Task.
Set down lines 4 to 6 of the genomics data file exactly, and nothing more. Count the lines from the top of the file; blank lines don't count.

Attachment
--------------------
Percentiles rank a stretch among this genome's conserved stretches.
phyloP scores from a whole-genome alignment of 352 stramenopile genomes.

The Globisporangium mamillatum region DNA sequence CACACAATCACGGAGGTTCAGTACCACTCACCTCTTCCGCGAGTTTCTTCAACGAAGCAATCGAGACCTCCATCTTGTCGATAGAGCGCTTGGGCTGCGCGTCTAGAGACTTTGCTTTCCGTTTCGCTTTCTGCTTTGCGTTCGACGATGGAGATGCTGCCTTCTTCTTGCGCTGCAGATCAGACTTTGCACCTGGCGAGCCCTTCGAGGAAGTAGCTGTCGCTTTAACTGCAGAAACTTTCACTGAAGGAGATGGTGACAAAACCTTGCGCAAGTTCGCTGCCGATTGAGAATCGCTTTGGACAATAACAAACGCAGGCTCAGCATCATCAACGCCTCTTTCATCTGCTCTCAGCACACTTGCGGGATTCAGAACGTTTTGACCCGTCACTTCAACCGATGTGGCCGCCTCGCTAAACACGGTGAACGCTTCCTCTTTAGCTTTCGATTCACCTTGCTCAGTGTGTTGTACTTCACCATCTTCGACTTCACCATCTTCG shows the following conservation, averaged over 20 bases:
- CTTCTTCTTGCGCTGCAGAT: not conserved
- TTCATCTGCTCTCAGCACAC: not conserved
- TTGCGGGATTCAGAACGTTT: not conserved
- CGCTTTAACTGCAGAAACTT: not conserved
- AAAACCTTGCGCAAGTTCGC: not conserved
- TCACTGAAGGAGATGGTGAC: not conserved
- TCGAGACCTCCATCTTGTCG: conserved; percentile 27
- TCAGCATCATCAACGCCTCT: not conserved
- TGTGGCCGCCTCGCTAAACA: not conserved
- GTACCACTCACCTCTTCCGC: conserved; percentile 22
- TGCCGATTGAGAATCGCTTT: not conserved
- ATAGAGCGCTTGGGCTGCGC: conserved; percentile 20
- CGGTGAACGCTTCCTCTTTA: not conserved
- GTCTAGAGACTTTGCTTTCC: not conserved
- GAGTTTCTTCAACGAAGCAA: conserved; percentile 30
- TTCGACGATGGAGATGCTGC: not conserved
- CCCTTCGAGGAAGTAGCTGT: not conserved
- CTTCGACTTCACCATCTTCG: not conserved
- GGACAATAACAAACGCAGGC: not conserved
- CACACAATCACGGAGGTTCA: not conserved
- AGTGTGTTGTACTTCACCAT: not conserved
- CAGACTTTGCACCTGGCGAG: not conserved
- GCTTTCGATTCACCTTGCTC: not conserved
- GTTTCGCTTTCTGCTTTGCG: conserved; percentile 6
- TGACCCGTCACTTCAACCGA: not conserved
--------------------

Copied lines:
- CTTCTTCTTGCGCTGCAGAT: not conserved
- TTCATCTGCTCTCAGCACAC: not conserved
- TTGCGGGATTCAGAACGTTT: not conserved